BT Ireland director warns on national broadband plan

Company reports 65% fall in operating profits following accounting changes

Minister for Communications Denis Naughten announcing details of the National Broadband Plan. The recent withdrawal of Eir from the Government’s procurement process, has raised questions over the competitiveness of the tender. File photograph: Cyril Byrne/The Irish Times

Minister for Communications Denis Naughten announcing details of the National Broadband Plan. The recent withdrawal of Eir from the Government’s procurement process, has raised questions over the competitiveness of the tender. File photograph: Cyril Byrne/The Irish Times

 

BT Ireland’s managing director has cast doubt on whether the National Broadband Plan can be delivered with just one company left in the tender process, and if the project will represent value for money for the taxpayer.

Speaking as the telco announced a sharp fall in operating profits and revenues last year due largely to accounting changes, Shay Walsh questioned if the consortium led by Enet could deliver the plan.

The recent withdrawal of Eir from the Government’s procurement process, leaving just Enet as the sole bidder in the race, has raised questions over the competitiveness of the tender.

Mr Walsh said that his company’s experience in being involved in a similar process in the UK was that economically the most suitable provider was the one that was “best equipped and will cost least in terms of subvention”.

“I’m not sure Enet is that. The natural company for that here is Eir who are effectively riding two horses in this because they will get a very high percentage of whatever gets spent [from the plan] on the network into their pockets anyway,” he said.

‘Deficit of investment’

To get at the homes earmarked for the plan, Enet would have to traverse Eir’s network, which “had a deficit of investment”, he said.

“Effectively, taxpayer money is going not just to deliver connectivity to homes, but also to repair Eir’s network,” said Mr Walsh.

“Am I uncomfortable about that? A little bit. Is the taxpayer best served overall by giving the plan to Enet in terms of cost of subvention, I’m not sure. What I am sure of is that the country needs the plan to work.

“We’re not going to continue to be successful as a country unless we have great broadband. It is needed to ensure a balanced economy and to bring about a digital society,” he added.

Mr Walsh was speaking as BT Ireland reported a 65 per cent fall in operating profits to €18.1 million in the 12 months to the end of March 2017. This compares to €53.9 million a year earlier and follows a rise in charges for network services from other company divisions.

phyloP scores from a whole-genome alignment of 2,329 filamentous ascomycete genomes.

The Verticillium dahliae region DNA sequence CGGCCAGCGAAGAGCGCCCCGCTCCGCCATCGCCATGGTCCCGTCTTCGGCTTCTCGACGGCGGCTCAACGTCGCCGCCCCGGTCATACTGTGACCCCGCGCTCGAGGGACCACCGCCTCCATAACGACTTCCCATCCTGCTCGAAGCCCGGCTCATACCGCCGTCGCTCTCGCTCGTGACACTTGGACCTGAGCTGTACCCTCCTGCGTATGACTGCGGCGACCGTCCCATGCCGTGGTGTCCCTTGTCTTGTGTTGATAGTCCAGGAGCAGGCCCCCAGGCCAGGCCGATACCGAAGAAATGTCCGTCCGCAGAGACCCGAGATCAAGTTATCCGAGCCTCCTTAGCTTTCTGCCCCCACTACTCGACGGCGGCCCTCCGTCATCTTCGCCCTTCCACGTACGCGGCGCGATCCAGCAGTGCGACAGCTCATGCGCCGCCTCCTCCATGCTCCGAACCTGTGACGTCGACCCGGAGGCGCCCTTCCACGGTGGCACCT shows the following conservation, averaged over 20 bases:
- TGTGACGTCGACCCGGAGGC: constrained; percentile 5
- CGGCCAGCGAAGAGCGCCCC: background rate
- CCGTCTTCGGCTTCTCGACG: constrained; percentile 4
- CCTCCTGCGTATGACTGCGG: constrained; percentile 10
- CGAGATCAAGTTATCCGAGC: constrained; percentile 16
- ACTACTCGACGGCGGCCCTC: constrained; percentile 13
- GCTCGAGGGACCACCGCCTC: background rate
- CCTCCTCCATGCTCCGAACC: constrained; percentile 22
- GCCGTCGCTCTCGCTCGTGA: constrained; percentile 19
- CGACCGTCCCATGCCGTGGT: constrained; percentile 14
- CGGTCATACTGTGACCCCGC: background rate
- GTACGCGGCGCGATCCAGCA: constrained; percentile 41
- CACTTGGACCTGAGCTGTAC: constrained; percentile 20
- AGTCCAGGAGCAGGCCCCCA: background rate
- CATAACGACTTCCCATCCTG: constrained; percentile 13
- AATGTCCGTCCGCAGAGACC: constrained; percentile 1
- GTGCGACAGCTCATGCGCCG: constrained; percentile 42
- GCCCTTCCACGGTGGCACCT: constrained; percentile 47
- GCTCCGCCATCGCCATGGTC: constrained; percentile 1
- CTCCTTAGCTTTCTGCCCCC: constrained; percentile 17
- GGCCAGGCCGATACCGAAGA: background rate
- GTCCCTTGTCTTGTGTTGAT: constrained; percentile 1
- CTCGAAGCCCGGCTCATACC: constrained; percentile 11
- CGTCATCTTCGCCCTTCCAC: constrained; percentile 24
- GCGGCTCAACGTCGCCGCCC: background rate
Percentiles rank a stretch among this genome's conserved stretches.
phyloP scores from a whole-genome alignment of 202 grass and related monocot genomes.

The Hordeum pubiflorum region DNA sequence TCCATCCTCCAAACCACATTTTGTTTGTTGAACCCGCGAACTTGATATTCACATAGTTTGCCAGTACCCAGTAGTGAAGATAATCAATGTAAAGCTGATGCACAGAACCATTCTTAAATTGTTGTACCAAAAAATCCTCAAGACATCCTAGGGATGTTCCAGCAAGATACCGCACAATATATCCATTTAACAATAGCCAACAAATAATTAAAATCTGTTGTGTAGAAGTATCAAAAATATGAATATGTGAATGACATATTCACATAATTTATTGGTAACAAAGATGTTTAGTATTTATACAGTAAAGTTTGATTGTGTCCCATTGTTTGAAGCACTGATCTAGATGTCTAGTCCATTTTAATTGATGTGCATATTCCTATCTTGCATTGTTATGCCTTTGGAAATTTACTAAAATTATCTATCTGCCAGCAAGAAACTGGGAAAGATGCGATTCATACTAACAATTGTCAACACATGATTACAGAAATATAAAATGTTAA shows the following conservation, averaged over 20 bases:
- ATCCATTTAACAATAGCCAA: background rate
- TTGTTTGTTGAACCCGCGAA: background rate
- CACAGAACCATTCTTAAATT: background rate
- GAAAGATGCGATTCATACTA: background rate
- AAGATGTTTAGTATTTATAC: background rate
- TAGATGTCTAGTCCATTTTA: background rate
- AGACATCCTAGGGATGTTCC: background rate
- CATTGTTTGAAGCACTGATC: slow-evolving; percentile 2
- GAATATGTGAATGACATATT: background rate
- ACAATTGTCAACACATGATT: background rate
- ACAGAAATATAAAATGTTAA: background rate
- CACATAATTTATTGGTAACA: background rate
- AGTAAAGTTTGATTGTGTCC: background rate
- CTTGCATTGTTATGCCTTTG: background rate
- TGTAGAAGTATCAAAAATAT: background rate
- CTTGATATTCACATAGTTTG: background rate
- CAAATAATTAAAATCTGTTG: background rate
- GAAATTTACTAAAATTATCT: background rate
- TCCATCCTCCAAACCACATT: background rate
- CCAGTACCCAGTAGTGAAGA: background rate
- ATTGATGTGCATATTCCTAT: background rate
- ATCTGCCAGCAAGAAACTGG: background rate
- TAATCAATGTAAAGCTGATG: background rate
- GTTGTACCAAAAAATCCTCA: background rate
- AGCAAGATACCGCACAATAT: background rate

Turnover was also sharply down last year on the back of accounting changes, the ending of a major one-off contract, and a decline in wholesale revenues.

Revenues were down 10 per cent to €457.6 million from €507.8 million over the same period due in part to a €16.8million recharge to other BT entities for voice and network services, that in prior years would have been recorded as a revenue gain.

Accounting recharge

BT, the second largest fixed-line communications and IT services company in the Republic, said the accounting recharge, which has been driven by its parent, was designed to eliminate internal divisions from generating profits from intercompany trading.

Mr Walsh said the group’s parent had since reversed the decision, meaning that the recharge will again count as a revenue gain in the next set of company accounts.

He also noted the ending of a significant one-off contract deal with a multinational customer for work related to a data centre overseas, and the impact of mobile termination rate reductions, for the steep drop in revenues.

The decline comes after a particularly buoyant period for the telecoms company in the prior year when pretax profits and turnover jumped by 28 per cent and 14 per cent respectively.

“Despite all the various headwinds, if you look at the underlying revenues the year-on-year figure was actually flat. This year we’ll be at about 5 per cent bottom line growth,” said Mr Walsh.

BT Communications Ireland Limited provides global connectivity and networked IT services to both the public and private sector. It also offers wholesale network services to more than 50 communications companies, including Sky, for whom it is rolling-out of its fibre broadband service locally.

New technologies

“We are consolidating wholesale and adding new areas of business, which will take time to bed in but we’re very positive about it. Our business side is also growing well as customers adopt new technologies,” he added.

The company was last week awarded the contract to operate the Emergency Call Answering Service on behalf of the Department of Communications for a period of seven years, one of the only non-incumbents to win such a deal in Europe.

The subsidiary employed 602 people at the end of the financial year with staff costs, including wages and salaries, totalling €49 million.